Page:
Certainly their most treasured work is the Ark of the Covenant commissioned by the Koshland Family in memory of Marcus S. Koshland. The boys traveled to Paris to study the Baron de Rothchild’s collection of Jewish Art and to London to do research at the British Museum. They stayed in London spending
14 months building the ten-foot high, 3000-pound Ark. The work was cast in London by the only foundry using the ancient and arduous ladle pouring method. Hailed by European authorities who consider it “the most impressive single art object in modern times”, on January 1, 1927, a London dispatch said of the Ark, “It is conceded by Old World Authorities that never since the Middle Ages has a commission of this magnitude and character been given, and certainly that never since that time has a work of such religious and symbolic dignity been accomplished.” Made of bronze, gold repose (thin hammered gold in intricate relief), old cedar, and 600 ruby and sapphire jewel enamels on the sides of the Ark. After being on display at the Victoria and Albert Museum in London in 1927, the Ark was shipped to its permanent residence in the Temple Emanu El in San Francisco. In 1927 while in Paris, the boys were introduced to Moshe Menuhin and his 11-year-old son, Yehudi, a child prodigy violinist. They came to visit Cathedral Oaks and fell in love with the serene beauty of the oaks and the mountains. In 1935, the Menuhin’s purchased 100 acres of the land and Yehudi built his own haven called “Villa Cherkess”. Neighbors of the boys, the Menuhin children, Yehudi, and sisters Hepzihah and Yalta, visited often. The boys were instrumental in Yehudi meeting his second wife.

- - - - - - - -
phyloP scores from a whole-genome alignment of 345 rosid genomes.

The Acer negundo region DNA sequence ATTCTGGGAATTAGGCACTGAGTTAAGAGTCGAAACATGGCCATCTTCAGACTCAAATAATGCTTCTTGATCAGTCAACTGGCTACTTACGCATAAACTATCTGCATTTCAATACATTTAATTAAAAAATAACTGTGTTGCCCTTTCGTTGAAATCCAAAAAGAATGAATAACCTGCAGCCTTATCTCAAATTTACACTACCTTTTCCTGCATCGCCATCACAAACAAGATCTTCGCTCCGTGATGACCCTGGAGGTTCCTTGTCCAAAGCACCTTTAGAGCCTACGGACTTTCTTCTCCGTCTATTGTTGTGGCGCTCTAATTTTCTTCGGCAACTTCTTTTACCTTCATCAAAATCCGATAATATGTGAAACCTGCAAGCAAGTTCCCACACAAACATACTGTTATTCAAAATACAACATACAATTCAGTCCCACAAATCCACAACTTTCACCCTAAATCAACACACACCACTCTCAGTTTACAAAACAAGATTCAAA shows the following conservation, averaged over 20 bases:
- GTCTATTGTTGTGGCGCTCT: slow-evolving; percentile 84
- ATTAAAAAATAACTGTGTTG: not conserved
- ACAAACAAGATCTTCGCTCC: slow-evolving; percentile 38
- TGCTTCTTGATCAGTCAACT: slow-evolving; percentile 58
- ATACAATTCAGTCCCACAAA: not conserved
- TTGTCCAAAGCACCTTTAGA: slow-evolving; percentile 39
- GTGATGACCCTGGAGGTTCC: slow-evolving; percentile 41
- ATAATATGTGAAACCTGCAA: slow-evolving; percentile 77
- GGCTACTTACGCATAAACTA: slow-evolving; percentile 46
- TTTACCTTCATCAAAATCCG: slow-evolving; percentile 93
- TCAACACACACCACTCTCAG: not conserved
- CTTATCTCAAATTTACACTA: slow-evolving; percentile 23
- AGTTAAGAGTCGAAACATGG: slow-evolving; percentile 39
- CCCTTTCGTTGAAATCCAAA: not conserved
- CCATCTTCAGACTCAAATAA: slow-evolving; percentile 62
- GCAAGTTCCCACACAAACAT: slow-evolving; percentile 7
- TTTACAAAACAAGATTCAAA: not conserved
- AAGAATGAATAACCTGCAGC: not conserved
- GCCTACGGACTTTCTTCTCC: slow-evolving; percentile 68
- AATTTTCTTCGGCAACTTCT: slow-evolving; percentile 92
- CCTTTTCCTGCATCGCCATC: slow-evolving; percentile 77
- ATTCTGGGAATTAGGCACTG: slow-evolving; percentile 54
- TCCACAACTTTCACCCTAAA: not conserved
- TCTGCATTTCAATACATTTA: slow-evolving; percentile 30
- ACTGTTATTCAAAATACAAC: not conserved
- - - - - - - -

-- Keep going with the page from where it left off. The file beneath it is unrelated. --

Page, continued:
Multi-talented and versatile the partners experimented in many art forms. Metal work, leather craft, weaving, sculpturing, painting, inlays, decorating tiles, ceramics, jewelry, needlework, as well as enamels and interior decorating. Every year they sent their many friends a picture of Cathedral Oaks on a Christmas Card. (Two of these cards grace the front and back of this book.) Versatile they left no media untouched. They designed interiors for wealthy patrons and jewelry for famous opera singers. Their attention to detail was evident in the horsehead George fired 135 times spending fifteen years perfecting the ancient Greek process for sculptured enamels; an art form that had been lost to modern society. Frank was only one of four people ever allowed to copy the ancient Greek painting “Nozze de Adobraudini”. The only life size replica, undistinguishable from the original, it hangs in the Vatican. Frank says in his manuscript, This Is Art, “A man who simply paints is of course entitled to call himself a painter, but it seems to us that an artist should have a variety of tools”.